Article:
The history of patent harmonization is a story of dynamic actors, whose interactions with established structures shaped the patent regime. From the inception of the trade regime to include intellectual property (IP) rights to the present, this book documents the role of different sets of actors – states, transnational business corporations, or civil society groups – and their influence on the structures – such as national and international agreements, organizations, and private entities – that have caused changes to healthcare and access to medication. Presenting the debates over patents, trade, and the Agreement on Trade-Related Aspects of Intellectual Property Rights (TRIPS Agreement), as it galvanized non-state and nonbusiness actors, the book highlights how an alternative framing and understanding of pharmaceutical patent rights emerged: as a public issue, instead of a trade or IP issue. The book thus offers an important analysis of the legal and political dynamics through which the contest for access to lifesaving medication has been, and will continue to be, fought.
In addition to academics working in the areas of international law, development, and public health, this book will also be of interest to policy makers, state actors, and others with relevant concerns working in nongovernmental and international organizations.
Introduction Access to Medicine and TRIPS Agreement: A Historiographic Mapping of the Tradescape
Srividhya Ragavan and Amaka Vanni
Part I: International Norm Setting and Patent Metamorphosis: First Generation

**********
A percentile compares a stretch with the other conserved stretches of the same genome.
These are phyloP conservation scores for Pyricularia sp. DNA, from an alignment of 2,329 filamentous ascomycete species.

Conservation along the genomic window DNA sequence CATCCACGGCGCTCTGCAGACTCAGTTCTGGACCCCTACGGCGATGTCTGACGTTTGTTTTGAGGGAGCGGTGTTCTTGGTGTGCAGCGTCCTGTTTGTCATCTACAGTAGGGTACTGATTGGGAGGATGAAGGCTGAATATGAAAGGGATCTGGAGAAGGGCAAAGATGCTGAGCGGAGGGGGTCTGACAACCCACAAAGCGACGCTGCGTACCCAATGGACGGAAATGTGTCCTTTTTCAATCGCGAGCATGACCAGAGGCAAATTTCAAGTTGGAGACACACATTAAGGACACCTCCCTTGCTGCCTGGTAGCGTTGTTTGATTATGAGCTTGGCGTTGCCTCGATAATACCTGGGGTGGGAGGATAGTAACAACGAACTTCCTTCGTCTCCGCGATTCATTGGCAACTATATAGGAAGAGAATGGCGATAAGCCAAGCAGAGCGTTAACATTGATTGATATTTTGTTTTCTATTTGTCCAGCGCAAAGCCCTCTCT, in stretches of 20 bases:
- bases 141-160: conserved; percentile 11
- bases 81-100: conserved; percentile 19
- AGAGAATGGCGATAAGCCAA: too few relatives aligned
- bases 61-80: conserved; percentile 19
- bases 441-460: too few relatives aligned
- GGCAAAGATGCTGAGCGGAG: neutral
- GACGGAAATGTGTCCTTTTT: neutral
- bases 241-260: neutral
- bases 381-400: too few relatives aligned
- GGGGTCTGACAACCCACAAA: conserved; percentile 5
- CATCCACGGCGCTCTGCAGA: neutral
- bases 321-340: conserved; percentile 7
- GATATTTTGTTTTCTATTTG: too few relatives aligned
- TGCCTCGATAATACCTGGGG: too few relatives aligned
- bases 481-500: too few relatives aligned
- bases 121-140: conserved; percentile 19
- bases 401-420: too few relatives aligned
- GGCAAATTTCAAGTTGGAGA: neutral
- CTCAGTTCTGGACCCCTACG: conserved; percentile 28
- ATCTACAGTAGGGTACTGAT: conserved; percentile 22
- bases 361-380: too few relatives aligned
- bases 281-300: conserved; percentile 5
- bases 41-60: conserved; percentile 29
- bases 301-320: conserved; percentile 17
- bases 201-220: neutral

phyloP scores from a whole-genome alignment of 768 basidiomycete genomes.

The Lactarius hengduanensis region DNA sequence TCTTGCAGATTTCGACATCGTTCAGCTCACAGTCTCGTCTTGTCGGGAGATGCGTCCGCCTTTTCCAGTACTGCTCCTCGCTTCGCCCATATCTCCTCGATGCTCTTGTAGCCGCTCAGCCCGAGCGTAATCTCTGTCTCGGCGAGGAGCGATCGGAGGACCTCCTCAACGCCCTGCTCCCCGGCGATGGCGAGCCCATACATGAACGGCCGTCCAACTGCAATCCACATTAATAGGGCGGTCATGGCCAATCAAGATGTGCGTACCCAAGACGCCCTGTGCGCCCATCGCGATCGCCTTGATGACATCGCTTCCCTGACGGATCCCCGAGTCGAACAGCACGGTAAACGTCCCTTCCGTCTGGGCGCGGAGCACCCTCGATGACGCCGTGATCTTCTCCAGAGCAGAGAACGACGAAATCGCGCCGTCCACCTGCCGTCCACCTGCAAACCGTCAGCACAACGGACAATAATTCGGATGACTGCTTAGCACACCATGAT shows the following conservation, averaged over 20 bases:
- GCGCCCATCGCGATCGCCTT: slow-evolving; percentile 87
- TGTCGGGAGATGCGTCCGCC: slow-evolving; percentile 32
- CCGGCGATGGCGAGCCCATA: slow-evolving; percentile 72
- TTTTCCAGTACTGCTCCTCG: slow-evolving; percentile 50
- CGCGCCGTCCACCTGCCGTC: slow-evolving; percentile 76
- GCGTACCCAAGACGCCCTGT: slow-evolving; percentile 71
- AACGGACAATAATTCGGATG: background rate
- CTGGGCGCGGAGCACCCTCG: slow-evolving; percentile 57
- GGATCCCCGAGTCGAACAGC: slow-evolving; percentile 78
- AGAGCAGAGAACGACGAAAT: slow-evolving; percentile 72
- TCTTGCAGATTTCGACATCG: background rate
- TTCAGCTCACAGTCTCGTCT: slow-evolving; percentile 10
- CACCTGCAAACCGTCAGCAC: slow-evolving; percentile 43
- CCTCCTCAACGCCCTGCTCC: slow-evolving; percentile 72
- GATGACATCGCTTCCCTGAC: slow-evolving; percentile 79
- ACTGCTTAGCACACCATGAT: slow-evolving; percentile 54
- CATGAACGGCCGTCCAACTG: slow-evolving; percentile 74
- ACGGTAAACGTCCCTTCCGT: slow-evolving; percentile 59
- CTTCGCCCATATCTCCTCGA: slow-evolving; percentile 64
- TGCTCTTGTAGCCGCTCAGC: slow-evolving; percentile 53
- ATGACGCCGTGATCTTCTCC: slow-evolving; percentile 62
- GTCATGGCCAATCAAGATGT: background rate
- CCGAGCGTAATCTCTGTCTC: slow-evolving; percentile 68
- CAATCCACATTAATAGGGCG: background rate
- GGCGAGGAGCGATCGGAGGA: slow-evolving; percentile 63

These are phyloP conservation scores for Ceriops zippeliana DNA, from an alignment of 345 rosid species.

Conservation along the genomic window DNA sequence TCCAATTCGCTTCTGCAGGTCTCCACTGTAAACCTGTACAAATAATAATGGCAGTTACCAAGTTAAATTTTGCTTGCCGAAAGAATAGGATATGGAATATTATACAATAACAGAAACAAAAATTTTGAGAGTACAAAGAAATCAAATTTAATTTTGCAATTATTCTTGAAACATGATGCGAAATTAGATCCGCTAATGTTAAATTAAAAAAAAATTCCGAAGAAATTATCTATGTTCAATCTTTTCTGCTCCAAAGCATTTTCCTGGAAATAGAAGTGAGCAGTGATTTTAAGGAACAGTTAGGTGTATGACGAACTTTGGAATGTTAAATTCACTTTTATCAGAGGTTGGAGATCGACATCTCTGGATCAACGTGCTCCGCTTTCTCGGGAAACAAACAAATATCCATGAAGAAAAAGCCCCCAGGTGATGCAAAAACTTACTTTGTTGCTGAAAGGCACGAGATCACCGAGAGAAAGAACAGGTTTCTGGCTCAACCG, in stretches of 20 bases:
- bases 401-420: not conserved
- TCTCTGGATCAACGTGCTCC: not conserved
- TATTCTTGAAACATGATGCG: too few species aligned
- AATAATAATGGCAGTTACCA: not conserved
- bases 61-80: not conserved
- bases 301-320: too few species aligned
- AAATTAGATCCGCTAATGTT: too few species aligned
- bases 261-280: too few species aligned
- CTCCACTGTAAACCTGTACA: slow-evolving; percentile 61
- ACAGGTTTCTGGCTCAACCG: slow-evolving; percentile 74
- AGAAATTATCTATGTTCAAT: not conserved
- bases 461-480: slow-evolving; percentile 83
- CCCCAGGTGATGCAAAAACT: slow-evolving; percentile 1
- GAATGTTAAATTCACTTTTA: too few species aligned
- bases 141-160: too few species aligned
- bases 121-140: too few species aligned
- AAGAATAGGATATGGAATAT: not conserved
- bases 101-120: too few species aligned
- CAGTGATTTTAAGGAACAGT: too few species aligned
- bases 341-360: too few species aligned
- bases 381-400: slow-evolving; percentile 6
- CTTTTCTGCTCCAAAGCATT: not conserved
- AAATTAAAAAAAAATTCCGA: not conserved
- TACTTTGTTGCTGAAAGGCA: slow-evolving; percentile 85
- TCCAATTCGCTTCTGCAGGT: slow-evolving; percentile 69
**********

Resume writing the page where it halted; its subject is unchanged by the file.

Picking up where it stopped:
1. World Trade Organization: A Barrier to Global Public Health?
2. World Health Organization: Contributions to Access to Health and TRIPS Agreement Discourse
Susan Isiko Štrba
3. From TRIPS to Access to Medicines: What’s There in Between?
4. Free Trade Agreements: Longer, Further, Deeper Impact on Pharmaceutical Patents
5. From the TPP to USMCA: A High-Powered Battle over Biologics
6. African Union Continental Free Trade Area: Opportunities for New Regional Discourse?
J. Janewa Osei-Tutu
7. U.S. Litigated Government Funded Patents in Europe and Japan: A First Look
Teo Firpo and Michael S. Mireles
Part II: State Action and the Access to Medicine Debate: Second Generation
8. Brazil: Patent Barriers and Access to Medicine through Public Health System
Gabriela Costa Chaves, Maria Auxiladora Oliveira, and Jorge Antonio Zepeda Bermudez
9. China: From Struggle to Surge: China's TRIPS Experience and its Lessons for Access to Medicines
Peter K. Yu
10. Canada: Access to Medicine in High-Income Countries
Gaëlle Groux and Jeremy de Beer
11. India: Pharmaceutical Patents and Evergreen Battle for Access to Medicine
12. South Africa’s Three Decades of Access to Medicine Discourse: Blight or Benefit
Caroline B. Ncube
13. Thailand: Shooting Star for Access to Medicine through Compulsory Licensing
Van Anh Le
14. United States: Unilateral Norm Setting Using Special 301
Part III: Global Patterns and Emerging Issues: Third Generation
15. Access to Medicines Activism: Collaboration, Conflicts, and Complementarities
Brook K. Baker
16. GTPI: Experiences to Overcome IP Barriers to Increase Access to Medicine
Felipe de Carvalho Borges da Fonseca, Marcela Fogaça Vieira, and Pedro Villardi
17. Private Sector: Right to Health Responsibilities of Pharmaceutical Companies
Emmanuel Kolawole Oke
18. Competition: Can Excessive Pricing be Fixed through Abuse of Dominant Position?
19. The Unique World of Pharmaceutical Intellectual Property Rights
Emily Michiko Morris
20. Innovation Policies: Roadblocks to Establishing Sustainable Pharmaceutical Innovation Policies
Doris Estelle Long
21. Not Just Patents and Data Exclusivity: The Role of Trademarks in Integrated IP Strategy – Where Lies the Public Interest?
22. Indigenous Knowledge: Bridging with Modern Medicine
Anthony C. K. Kakooza
23. Digital Divide and Access to Medicine: The Debate
Swaraj Paul Barooah
Part IV: COVID-19 and Access to Medicines
Lessons from COVID-19 for Medicine Access